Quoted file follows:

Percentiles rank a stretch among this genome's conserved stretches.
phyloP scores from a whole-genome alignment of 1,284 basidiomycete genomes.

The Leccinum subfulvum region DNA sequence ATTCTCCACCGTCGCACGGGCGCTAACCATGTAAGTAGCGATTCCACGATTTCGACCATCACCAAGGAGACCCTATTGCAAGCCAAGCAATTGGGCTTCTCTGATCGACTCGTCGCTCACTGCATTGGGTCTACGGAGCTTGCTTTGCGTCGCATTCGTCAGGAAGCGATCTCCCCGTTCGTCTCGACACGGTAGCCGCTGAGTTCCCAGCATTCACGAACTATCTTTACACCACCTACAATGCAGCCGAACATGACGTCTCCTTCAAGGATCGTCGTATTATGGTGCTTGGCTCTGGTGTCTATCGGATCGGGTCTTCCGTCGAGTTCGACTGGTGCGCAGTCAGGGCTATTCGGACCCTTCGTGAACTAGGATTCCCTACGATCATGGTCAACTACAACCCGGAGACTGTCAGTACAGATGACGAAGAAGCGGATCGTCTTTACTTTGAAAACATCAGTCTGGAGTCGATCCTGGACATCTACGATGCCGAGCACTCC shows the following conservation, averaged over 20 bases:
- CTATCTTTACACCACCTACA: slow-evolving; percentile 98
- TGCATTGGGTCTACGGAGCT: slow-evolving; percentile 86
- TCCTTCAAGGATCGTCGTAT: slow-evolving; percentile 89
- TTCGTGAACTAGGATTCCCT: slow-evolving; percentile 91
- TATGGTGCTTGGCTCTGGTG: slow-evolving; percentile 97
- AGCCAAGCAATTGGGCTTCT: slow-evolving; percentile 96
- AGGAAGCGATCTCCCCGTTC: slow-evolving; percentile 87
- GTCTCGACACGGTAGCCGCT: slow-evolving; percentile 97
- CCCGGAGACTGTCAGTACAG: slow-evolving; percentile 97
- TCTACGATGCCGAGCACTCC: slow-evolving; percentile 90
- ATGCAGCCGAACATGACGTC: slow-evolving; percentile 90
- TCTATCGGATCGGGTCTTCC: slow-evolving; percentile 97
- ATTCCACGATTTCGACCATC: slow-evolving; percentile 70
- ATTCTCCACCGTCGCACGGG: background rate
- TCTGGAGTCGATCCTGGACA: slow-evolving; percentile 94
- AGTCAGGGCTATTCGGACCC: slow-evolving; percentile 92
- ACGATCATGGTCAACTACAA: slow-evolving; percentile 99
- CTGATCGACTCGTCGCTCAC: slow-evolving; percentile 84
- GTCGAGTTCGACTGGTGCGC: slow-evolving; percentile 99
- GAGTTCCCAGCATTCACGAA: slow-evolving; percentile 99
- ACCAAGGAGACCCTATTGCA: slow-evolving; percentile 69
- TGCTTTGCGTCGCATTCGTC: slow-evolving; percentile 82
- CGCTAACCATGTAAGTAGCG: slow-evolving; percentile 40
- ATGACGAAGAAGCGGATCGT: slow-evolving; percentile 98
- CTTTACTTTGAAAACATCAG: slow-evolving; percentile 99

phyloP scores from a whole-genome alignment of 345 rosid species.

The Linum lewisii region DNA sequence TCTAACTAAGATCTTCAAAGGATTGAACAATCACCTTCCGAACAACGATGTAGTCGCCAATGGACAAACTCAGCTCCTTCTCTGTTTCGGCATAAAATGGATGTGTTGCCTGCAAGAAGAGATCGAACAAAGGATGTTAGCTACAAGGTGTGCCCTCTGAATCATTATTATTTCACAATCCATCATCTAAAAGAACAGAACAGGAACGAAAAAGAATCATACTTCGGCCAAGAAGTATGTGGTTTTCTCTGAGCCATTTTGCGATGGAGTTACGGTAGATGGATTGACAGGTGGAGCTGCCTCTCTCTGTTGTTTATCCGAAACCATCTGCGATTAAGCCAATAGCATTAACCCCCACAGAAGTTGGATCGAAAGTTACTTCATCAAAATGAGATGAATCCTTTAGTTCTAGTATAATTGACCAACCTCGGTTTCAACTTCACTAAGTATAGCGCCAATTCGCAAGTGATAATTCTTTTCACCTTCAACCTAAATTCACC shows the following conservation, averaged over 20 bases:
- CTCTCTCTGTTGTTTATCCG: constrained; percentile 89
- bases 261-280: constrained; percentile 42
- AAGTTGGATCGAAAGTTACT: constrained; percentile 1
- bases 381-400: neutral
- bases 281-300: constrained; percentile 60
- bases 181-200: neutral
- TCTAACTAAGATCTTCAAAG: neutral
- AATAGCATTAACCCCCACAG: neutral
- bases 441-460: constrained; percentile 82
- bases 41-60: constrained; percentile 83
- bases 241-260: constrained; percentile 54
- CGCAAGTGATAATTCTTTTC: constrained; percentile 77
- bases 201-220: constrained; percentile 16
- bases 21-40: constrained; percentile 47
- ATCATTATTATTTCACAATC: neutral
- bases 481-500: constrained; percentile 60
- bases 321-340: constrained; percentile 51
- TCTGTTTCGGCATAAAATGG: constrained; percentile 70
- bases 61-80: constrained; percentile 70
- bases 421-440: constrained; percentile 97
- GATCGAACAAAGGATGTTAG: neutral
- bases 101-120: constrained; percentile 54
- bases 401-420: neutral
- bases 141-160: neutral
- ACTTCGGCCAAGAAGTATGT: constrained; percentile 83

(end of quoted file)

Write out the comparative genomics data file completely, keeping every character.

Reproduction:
Percentiles rank a stretch among this genome's conserved stretches.
phyloP scores from a whole-genome alignment of 1,284 basidiomycete genomes.

The Leccinum subfulvum region DNA sequence ATTCTCCACCGTCGCACGGGCGCTAACCATGTAAGTAGCGATTCCACGATTTCGACCATCACCAAGGAGACCCTATTGCAAGCCAAGCAATTGGGCTTCTCTGATCGACTCGTCGCTCACTGCATTGGGTCTACGGAGCTTGCTTTGCGTCGCATTCGTCAGGAAGCGATCTCCCCGTTCGTCTCGACACGGTAGCCGCTGAGTTCCCAGCATTCACGAACTATCTTTACACCACCTACAATGCAGCCGAACATGACGTCTCCTTCAAGGATCGTCGTATTATGGTGCTTGGCTCTGGTGTCTATCGGATCGGGTCTTCCGTCGAGTTCGACTGGTGCGCAGTCAGGGCTATTCGGACCCTTCGTGAACTAGGATTCCCTACGATCATGGTCAACTACAACCCGGAGACTGTCAGTACAGATGACGAAGAAGCGGATCGTCTTTACTTTGAAAACATCAGTCTGGAGTCGATCCTGGACATCTACGATGCCGAGCACTCC shows the following conservation, averaged over 20 bases:
- CTATCTTTACACCACCTACA: slow-evolving; percentile 98
- TGCATTGGGTCTACGGAGCT: slow-evolving; percentile 86
- TCCTTCAAGGATCGTCGTAT: slow-evolving; percentile 89
- TTCGTGAACTAGGATTCCCT: slow-evolving; percentile 91
- TATGGTGCTTGGCTCTGGTG: slow-evolving; percentile 97
- AGCCAAGCAATTGGGCTTCT: slow-evolving; percentile 96
- AGGAAGCGATCTCCCCGTTC: slow-evolving; percentile 87
- GTCTCGACACGGTAGCCGCT: slow-evolving; percentile 97
- CCCGGAGACTGTCAGTACAG: slow-evolving; percentile 97
- TCTACGATGCCGAGCACTCC: slow-evolving; percentile 90
- ATGCAGCCGAACATGACGTC: slow-evolving; percentile 90
- TCTATCGGATCGGGTCTTCC: slow-evolving; percentile 97
- ATTCCACGATTTCGACCATC: slow-evolving; percentile 70
- ATTCTCCACCGTCGCACGGG: background rate
- TCTGGAGTCGATCCTGGACA: slow-evolving; percentile 94
- AGTCAGGGCTATTCGGACCC: slow-evolving; percentile 92
- ACGATCATGGTCAACTACAA: slow-evolving; percentile 99
- CTGATCGACTCGTCGCTCAC: slow-evolving; percentile 84
- GTCGAGTTCGACTGGTGCGC: slow-evolving; percentile 99
- GAGTTCCCAGCATTCACGAA: slow-evolving; percentile 99
- ACCAAGGAGACCCTATTGCA: slow-evolving; percentile 69
- TGCTTTGCGTCGCATTCGTC: slow-evolving; percentile 82
- CGCTAACCATGTAAGTAGCG: slow-evolving; percentile 40
- ATGACGAAGAAGCGGATCGT: slow-evolving; percentile 98
- CTTTACTTTGAAAACATCAG: slow-evolving; percentile 99

phyloP scores from a whole-genome alignment of 345 rosid species.

The Linum lewisii region DNA sequence TCTAACTAAGATCTTCAAAGGATTGAACAATCACCTTCCGAACAACGATGTAGTCGCCAATGGACAAACTCAGCTCCTTCTCTGTTTCGGCATAAAATGGATGTGTTGCCTGCAAGAAGAGATCGAACAAAGGATGTTAGCTACAAGGTGTGCCCTCTGAATCATTATTATTTCACAATCCATCATCTAAAAGAACAGAACAGGAACGAAAAAGAATCATACTTCGGCCAAGAAGTATGTGGTTTTCTCTGAGCCATTTTGCGATGGAGTTACGGTAGATGGATTGACAGGTGGAGCTGCCTCTCTCTGTTGTTTATCCGAAACCATCTGCGATTAAGCCAATAGCATTAACCCCCACAGAAGTTGGATCGAAAGTTACTTCATCAAAATGAGATGAATCCTTTAGTTCTAGTATAATTGACCAACCTCGGTTTCAACTTCACTAAGTATAGCGCCAATTCGCAAGTGATAATTCTTTTCACCTTCAACCTAAATTCACC shows the following conservation, averaged over 20 bases:
- CTCTCTCTGTTGTTTATCCG: constrained; percentile 89
- bases 261-280: constrained; percentile 42
- AAGTTGGATCGAAAGTTACT: constrained; percentile 1
- bases 381-400: neutral
- bases 281-300: constrained; percentile 60
- bases 181-200: neutral
- TCTAACTAAGATCTTCAAAG: neutral
- AATAGCATTAACCCCCACAG: neutral
- bases 441-460: constrained; percentile 82
- bases 41-60: constrained; percentile 83
- bases 241-260: constrained; percentile 54
- CGCAAGTGATAATTCTTTTC: constrained; percentile 77
- bases 201-220: constrained; percentile 16
- bases 21-40: constrained; percentile 47
- ATCATTATTATTTCACAATC: neutral
- bases 481-500: constrained; percentile 60
- bases 321-340: constrained; percentile 51
- TCTGTTTCGGCATAAAATGG: constrained; percentile 70
- bases 61-80: constrained; percentile 70
- bases 421-440: constrained; percentile 97
- GATCGAACAAAGGATGTTAG: neutral
- bases 101-120: constrained; percentile 54
- bases 401-420: neutral
- bases 141-160: neutral
- ACTTCGGCCAAGAAGTATGT: constrained; percentile 83